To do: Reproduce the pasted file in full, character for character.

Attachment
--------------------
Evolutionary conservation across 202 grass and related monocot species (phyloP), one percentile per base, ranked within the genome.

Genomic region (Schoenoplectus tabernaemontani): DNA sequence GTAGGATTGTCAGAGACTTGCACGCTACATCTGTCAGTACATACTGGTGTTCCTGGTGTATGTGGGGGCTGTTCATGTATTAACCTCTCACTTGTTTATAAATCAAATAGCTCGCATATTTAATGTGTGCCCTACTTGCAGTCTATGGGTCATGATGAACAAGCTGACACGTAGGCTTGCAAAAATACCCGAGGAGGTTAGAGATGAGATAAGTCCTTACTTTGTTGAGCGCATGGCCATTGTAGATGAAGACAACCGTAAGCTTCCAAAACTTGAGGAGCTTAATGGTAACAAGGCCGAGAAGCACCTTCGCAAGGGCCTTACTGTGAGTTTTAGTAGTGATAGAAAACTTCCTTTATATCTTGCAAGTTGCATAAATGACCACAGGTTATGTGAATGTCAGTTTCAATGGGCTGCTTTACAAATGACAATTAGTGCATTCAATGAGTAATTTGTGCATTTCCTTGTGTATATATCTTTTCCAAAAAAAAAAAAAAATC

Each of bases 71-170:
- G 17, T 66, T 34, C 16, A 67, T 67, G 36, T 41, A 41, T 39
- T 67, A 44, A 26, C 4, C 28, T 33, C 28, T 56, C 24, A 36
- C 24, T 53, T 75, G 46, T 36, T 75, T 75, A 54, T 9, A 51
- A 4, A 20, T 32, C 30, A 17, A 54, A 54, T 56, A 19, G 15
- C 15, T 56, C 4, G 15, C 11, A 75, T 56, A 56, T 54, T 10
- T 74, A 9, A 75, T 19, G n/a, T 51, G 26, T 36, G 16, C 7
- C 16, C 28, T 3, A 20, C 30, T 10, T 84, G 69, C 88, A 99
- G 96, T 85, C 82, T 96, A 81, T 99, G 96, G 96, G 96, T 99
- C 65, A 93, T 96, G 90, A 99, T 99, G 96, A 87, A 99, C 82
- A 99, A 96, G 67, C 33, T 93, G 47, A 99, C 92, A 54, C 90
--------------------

Evolutionary conservation across 202 grass and related monocot species (phyloP), one percentile per base, ranked within the genome.

Genomic region (Schoenoplectus tabernaemontani): DNA sequence GTAGGATTGTCAGAGACTTGCACGCTACATCTGTCAGTACATACTGGTGTTCCTGGTGTATGTGGGGGCTGTTCATGTATTAACCTCTCACTTGTTTATAAATCAAATAGCTCGCATATTTAATGTGTGCCCTACTTGCAGTCTATGGGTCATGATGAACAAGCTGACACGTAGGCTTGCAAAAATACCCGAGGAGGTTAGAGATGAGATAAGTCCTTACTTTGTTGAGCGCATGGCCATTGTAGATGAAGACAACCGTAAGCTTCCAAAACTTGAGGAGCTTAATGGTAACAAGGCCGAGAAGCACCTTCGCAAGGGCCTTACTGTGAGTTTTAGTAGTGATAGAAAACTTCCTTTATATCTTGCAAGTTGCATAAATGACCACAGGTTATGTGAATGTCAGTTTCAATGGGCTGCTTTACAAATGACAATTAGTGCATTCAATGAGTAATTTGTGCATTTCCTTGTGTATATATCTTTTCCAAAAAAAAAAAAAAATC

Each of bases 71-170:
- G 17, T 66, T 34, C 16, A 67, T 67, G 36, T 41, A 41, T 39
- T 67, A 44, A 26, C 4, C 28, T 33, C 28, T 56, C 24, A 36
- C 24, T 53, T 75, G 46, T 36, T 75, T 75, A 54, T 9, A 51
- A 4, A 20, T 32, C 30, A 17, A 54, A 54, T 56, A 19, G 15
- C 15, T 56, C 4, G 15, C 11, A 75, T 56, A 56, T 54, T 10
- T 74, A 9, A 75, T 19, G n/a, T 51, G 26, T 36, G 16, C 7
- C 16, C 28, T 3, A 20, C 30, T 10, T 84, G 69, C 88, A 99
- G 96, T 85, C 82, T 96, A 81, T 99, G 96, G 96, G 96, T 99
- C 65, A 93, T 96, G 90, A 99, T 99, G 96, A 87, A 99, C 82
- A 99, A 96, G 67, C 33, T 93, G 47, A 99, C 92, A 54, C 90